courtesy and copyright of Automobile
Walter Hayes, who died at the end of December, was one of Ford’s most influential executives for more than thirty years. Born in England in 1924, Hayes had a successful career in journalism before becoming Ford of Britain’s public affairs supremo in 1961. While editor of a leading newspaper, he persuaded Lotus’s Colin Chapman to become his motoring correspondent. The relationship blossomed after Hayes joined Ford and soon persuaded his co-directors to provide the equivalent of $240,000 that enabled Cosworth to create the 3.0- litre DFV. This engine dominated grand prix racing for a decade and, in turbocharged form, was equally outstanding in Indy cars.
Hayes ran Ford of Europe spending several years in the United States as one of the parent company’s vice presidents. He became one of Henry Ford II’s most trusted henchman and, later, his biographer. Ford’s decision to buy Aston Martin owed much to Hayes, who became Aston’s chairman in 1991. Having tackled the marque’s many problems with a typical blend of enthusiasm and expertise, he enjoyed president-for-life status and became the Aston Martin Heritage Trust’s chairman after retiring, for the second and last time, in 1994.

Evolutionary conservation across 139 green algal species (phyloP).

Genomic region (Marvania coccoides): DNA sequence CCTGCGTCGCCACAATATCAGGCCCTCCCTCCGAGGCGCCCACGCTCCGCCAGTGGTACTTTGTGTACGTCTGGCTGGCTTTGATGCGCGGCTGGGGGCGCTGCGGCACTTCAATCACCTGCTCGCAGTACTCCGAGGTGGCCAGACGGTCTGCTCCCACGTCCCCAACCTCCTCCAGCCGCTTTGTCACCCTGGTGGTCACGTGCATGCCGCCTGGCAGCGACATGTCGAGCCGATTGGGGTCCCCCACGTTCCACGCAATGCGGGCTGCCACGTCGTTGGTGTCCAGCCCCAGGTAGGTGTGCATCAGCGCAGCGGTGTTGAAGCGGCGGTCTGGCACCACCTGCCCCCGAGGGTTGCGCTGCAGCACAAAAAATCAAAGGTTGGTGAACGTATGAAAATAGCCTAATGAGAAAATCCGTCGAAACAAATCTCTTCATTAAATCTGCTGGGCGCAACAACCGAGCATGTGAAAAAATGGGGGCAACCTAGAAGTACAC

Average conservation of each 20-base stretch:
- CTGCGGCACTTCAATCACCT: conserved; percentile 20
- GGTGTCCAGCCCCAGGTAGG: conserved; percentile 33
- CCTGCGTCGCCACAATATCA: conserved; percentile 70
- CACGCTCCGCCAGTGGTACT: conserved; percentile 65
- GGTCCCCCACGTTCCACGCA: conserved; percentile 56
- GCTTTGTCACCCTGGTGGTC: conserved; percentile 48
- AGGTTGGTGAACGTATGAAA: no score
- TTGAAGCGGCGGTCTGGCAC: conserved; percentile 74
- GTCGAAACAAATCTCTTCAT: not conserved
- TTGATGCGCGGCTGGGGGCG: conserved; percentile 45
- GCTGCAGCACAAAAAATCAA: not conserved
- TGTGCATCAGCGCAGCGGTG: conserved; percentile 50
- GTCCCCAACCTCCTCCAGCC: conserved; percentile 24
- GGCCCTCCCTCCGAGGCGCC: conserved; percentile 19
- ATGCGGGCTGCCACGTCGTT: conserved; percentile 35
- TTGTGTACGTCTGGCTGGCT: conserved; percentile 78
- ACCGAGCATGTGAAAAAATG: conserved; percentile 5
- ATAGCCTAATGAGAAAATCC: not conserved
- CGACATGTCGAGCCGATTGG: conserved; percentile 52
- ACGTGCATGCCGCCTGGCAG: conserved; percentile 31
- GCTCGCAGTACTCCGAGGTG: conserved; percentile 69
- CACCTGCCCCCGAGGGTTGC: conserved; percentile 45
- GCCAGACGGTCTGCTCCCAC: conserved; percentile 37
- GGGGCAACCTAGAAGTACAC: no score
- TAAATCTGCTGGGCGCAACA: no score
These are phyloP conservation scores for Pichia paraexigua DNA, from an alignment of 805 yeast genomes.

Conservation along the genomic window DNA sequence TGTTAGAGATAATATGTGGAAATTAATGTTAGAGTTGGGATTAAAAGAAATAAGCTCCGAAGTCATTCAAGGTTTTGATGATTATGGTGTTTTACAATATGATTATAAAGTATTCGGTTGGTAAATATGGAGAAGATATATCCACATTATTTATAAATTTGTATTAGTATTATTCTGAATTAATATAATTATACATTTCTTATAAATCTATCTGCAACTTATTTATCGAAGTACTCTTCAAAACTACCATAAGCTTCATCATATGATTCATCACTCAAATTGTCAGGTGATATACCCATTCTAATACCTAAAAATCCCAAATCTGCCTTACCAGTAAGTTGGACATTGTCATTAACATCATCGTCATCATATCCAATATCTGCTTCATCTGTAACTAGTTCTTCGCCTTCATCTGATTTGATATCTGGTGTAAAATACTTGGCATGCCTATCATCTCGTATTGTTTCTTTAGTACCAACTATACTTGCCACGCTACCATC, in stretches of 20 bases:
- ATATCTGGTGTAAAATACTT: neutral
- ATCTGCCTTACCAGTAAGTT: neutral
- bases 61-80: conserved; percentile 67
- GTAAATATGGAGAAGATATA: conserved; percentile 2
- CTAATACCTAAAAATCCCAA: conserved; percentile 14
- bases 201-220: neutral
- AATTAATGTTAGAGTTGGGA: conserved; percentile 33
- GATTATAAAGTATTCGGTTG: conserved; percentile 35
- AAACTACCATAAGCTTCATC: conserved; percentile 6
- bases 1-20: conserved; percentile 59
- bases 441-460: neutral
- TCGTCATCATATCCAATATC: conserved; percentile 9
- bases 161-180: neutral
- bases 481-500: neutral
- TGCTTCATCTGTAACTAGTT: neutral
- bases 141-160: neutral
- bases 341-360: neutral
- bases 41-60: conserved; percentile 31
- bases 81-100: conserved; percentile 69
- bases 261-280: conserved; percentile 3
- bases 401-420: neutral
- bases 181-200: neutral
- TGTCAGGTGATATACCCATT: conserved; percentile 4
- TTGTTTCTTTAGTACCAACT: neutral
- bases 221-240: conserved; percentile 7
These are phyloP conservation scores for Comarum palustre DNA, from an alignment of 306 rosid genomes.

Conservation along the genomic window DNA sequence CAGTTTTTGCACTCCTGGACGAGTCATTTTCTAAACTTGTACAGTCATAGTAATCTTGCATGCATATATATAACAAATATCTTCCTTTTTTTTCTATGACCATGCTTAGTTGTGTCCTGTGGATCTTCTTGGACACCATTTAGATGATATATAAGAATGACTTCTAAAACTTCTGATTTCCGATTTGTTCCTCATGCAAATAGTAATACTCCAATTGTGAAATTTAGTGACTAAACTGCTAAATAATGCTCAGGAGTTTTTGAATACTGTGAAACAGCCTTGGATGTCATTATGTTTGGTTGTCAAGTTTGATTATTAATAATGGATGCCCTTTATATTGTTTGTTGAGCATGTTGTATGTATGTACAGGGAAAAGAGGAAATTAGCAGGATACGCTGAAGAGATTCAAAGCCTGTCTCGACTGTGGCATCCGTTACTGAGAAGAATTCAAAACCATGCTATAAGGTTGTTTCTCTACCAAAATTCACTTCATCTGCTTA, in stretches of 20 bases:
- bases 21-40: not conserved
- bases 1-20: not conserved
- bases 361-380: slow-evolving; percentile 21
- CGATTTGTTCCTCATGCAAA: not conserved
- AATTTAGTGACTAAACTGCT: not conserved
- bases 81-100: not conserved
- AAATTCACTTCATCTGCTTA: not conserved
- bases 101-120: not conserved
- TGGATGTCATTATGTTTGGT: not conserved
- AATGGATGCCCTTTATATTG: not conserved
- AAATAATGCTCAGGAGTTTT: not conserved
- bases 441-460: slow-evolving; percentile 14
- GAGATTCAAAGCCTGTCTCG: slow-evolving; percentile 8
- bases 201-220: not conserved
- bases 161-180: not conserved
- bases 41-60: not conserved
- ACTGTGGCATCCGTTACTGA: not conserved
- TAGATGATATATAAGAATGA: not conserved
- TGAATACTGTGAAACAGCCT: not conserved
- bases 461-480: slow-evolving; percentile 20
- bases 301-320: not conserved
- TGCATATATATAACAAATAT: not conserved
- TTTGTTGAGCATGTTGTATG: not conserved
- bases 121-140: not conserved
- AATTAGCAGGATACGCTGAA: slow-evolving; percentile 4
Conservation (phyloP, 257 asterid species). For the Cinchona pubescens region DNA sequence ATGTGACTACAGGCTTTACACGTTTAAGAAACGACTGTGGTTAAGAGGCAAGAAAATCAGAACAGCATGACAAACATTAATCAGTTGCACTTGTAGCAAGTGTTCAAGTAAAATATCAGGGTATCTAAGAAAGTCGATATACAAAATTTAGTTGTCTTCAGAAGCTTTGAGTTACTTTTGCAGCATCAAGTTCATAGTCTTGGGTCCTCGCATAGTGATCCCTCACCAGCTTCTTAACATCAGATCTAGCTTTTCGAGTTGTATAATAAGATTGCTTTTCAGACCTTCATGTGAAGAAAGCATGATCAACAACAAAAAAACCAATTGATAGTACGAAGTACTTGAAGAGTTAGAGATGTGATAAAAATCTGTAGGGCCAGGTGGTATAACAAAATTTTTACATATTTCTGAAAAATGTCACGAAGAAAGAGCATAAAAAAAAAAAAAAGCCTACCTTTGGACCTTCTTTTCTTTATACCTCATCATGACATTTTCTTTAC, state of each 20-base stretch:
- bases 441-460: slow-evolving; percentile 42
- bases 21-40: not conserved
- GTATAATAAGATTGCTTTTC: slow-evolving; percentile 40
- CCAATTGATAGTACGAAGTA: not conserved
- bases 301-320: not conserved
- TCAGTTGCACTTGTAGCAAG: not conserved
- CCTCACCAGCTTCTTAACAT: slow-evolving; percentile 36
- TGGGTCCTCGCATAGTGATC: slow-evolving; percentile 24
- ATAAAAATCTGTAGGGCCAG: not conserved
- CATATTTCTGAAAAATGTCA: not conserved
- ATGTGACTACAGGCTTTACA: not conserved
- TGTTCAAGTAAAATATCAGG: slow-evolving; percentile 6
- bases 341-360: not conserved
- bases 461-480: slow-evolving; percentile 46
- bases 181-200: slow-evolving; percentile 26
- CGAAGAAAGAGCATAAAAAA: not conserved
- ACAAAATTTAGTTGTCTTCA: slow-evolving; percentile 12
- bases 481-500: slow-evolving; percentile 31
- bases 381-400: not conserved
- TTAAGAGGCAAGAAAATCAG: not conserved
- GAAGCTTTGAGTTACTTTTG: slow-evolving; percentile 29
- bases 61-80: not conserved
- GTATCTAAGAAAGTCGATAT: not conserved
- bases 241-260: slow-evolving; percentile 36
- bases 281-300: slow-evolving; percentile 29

Dapper and charming, Hayes combined a quintessentially English manner and appearance with all the skills needed to reach the motor industry’s loftiest heights. His nonautomotive interests ranged from rugby, cricket, and preserving ancient churches to writing a book about the mutiny on the Bounty.